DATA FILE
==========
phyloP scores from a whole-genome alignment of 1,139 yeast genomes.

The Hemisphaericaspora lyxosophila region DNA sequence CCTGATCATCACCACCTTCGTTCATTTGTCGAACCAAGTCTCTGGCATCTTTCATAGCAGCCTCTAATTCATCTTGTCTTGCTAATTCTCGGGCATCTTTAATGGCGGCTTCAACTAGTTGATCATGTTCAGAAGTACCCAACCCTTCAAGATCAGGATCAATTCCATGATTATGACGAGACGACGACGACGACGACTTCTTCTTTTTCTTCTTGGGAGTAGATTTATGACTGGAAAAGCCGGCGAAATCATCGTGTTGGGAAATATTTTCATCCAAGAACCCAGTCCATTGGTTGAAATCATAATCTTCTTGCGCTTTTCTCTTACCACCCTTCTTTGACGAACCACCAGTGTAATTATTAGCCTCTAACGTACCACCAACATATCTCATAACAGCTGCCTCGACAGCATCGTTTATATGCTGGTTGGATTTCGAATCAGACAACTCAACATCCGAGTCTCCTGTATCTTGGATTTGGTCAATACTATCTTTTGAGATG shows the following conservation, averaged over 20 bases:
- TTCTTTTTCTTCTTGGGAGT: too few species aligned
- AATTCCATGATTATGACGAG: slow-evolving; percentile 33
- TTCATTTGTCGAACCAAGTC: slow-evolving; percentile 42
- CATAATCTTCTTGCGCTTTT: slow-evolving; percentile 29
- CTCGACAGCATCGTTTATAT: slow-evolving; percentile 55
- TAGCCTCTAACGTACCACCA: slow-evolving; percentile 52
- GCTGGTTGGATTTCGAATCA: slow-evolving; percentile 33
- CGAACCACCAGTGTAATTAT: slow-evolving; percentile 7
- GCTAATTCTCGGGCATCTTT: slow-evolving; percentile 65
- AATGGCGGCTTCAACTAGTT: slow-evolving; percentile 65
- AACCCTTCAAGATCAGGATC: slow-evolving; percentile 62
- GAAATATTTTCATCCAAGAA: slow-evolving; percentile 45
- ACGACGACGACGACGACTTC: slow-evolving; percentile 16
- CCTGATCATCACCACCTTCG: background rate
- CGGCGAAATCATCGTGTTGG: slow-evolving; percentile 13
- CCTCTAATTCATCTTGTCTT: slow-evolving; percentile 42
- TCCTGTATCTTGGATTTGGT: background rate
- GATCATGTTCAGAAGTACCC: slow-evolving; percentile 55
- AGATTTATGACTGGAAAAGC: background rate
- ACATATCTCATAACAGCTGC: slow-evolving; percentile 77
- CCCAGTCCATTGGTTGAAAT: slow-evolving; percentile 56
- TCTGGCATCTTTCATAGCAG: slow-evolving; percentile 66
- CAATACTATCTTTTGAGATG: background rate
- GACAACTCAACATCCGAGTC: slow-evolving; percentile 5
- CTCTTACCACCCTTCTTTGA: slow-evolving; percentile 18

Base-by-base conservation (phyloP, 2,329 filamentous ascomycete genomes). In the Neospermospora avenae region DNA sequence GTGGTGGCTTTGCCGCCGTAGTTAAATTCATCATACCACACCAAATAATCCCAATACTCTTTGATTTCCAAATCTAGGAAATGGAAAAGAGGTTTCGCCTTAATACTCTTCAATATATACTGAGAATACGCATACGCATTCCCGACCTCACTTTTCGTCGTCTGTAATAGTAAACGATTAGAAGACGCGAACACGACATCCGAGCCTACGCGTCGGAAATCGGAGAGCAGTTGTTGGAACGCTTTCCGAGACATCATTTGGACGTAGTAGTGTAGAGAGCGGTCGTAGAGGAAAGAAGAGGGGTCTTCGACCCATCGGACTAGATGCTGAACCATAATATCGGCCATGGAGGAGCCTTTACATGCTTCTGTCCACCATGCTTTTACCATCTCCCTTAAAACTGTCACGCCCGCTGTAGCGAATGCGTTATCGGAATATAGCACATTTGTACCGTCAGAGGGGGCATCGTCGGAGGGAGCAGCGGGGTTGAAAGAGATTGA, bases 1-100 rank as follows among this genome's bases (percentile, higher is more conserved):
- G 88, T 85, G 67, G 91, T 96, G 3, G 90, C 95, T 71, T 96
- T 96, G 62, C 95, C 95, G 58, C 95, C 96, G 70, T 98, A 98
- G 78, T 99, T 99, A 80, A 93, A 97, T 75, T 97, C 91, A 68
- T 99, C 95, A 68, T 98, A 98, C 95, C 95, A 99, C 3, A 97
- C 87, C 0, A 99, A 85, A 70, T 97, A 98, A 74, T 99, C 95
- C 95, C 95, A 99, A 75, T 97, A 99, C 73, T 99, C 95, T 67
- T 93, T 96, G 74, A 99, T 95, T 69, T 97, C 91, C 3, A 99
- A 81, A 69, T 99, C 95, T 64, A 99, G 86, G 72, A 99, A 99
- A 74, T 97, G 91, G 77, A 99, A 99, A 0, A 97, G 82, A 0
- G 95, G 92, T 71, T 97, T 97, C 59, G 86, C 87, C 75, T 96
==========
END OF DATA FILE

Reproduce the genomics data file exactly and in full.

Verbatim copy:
phyloP scores from a whole-genome alignment of 1,139 yeast genomes.

The Hemisphaericaspora lyxosophila region DNA sequence CCTGATCATCACCACCTTCGTTCATTTGTCGAACCAAGTCTCTGGCATCTTTCATAGCAGCCTCTAATTCATCTTGTCTTGCTAATTCTCGGGCATCTTTAATGGCGGCTTCAACTAGTTGATCATGTTCAGAAGTACCCAACCCTTCAAGATCAGGATCAATTCCATGATTATGACGAGACGACGACGACGACGACTTCTTCTTTTTCTTCTTGGGAGTAGATTTATGACTGGAAAAGCCGGCGAAATCATCGTGTTGGGAAATATTTTCATCCAAGAACCCAGTCCATTGGTTGAAATCATAATCTTCTTGCGCTTTTCTCTTACCACCCTTCTTTGACGAACCACCAGTGTAATTATTAGCCTCTAACGTACCACCAACATATCTCATAACAGCTGCCTCGACAGCATCGTTTATATGCTGGTTGGATTTCGAATCAGACAACTCAACATCCGAGTCTCCTGTATCTTGGATTTGGTCAATACTATCTTTTGAGATG shows the following conservation, averaged over 20 bases:
- TTCTTTTTCTTCTTGGGAGT: too few species aligned
- AATTCCATGATTATGACGAG: slow-evolving; percentile 33
- TTCATTTGTCGAACCAAGTC: slow-evolving; percentile 42
- CATAATCTTCTTGCGCTTTT: slow-evolving; percentile 29
- CTCGACAGCATCGTTTATAT: slow-evolving; percentile 55
- TAGCCTCTAACGTACCACCA: slow-evolving; percentile 52
- GCTGGTTGGATTTCGAATCA: slow-evolving; percentile 33
- CGAACCACCAGTGTAATTAT: slow-evolving; percentile 7
- GCTAATTCTCGGGCATCTTT: slow-evolving; percentile 65
- AATGGCGGCTTCAACTAGTT: slow-evolving; percentile 65
- AACCCTTCAAGATCAGGATC: slow-evolving; percentile 62
- GAAATATTTTCATCCAAGAA: slow-evolving; percentile 45
- ACGACGACGACGACGACTTC: slow-evolving; percentile 16
- CCTGATCATCACCACCTTCG: background rate
- CGGCGAAATCATCGTGTTGG: slow-evolving; percentile 13
- CCTCTAATTCATCTTGTCTT: slow-evolving; percentile 42
- TCCTGTATCTTGGATTTGGT: background rate
- GATCATGTTCAGAAGTACCC: slow-evolving; percentile 55
- AGATTTATGACTGGAAAAGC: background rate
- ACATATCTCATAACAGCTGC: slow-evolving; percentile 77
- CCCAGTCCATTGGTTGAAAT: slow-evolving; percentile 56
- TCTGGCATCTTTCATAGCAG: slow-evolving; percentile 66
- CAATACTATCTTTTGAGATG: background rate
- GACAACTCAACATCCGAGTC: slow-evolving; percentile 5
- CTCTTACCACCCTTCTTTGA: slow-evolving; percentile 18

Base-by-base conservation (phyloP, 2,329 filamentous ascomycete genomes). In the Neospermospora avenae region DNA sequence GTGGTGGCTTTGCCGCCGTAGTTAAATTCATCATACCACACCAAATAATCCCAATACTCTTTGATTTCCAAATCTAGGAAATGGAAAAGAGGTTTCGCCTTAATACTCTTCAATATATACTGAGAATACGCATACGCATTCCCGACCTCACTTTTCGTCGTCTGTAATAGTAAACGATTAGAAGACGCGAACACGACATCCGAGCCTACGCGTCGGAAATCGGAGAGCAGTTGTTGGAACGCTTTCCGAGACATCATTTGGACGTAGTAGTGTAGAGAGCGGTCGTAGAGGAAAGAAGAGGGGTCTTCGACCCATCGGACTAGATGCTGAACCATAATATCGGCCATGGAGGAGCCTTTACATGCTTCTGTCCACCATGCTTTTACCATCTCCCTTAAAACTGTCACGCCCGCTGTAGCGAATGCGTTATCGGAATATAGCACATTTGTACCGTCAGAGGGGGCATCGTCGGAGGGAGCAGCGGGGTTGAAAGAGATTGA, bases 1-100 rank as follows among this genome's bases (percentile, higher is more conserved):
- G 88, T 85, G 67, G 91, T 96, G 3, G 90, C 95, T 71, T 96
- T 96, G 62, C 95, C 95, G 58, C 95, C 96, G 70, T 98, A 98
- G 78, T 99, T 99, A 80, A 93, A 97, T 75, T 97, C 91, A 68
- T 99, C 95, A 68, T 98, A 98, C 95, C 95, A 99, C 3, A 97
- C 87, C 0, A 99, A 85, A 70, T 97, A 98, A 74, T 99, C 95
- C 95, C 95, A 99, A 75, T 97, A 99, C 73, T 99, C 95, T 67
- T 93, T 96, G 74, A 99, T 95, T 69, T 97, C 91, C 3, A 99
- A 81, A 69, T 99, C 95, T 64, A 99, G 86, G 72, A 99, A 99
- A 74, T 97, G 91, G 77, A 99, A 99, A 0, A 97, G 82, A 0
- G 95, G 92, T 71, T 97, T 97, C 59, G 86, C 87, C 75, T 96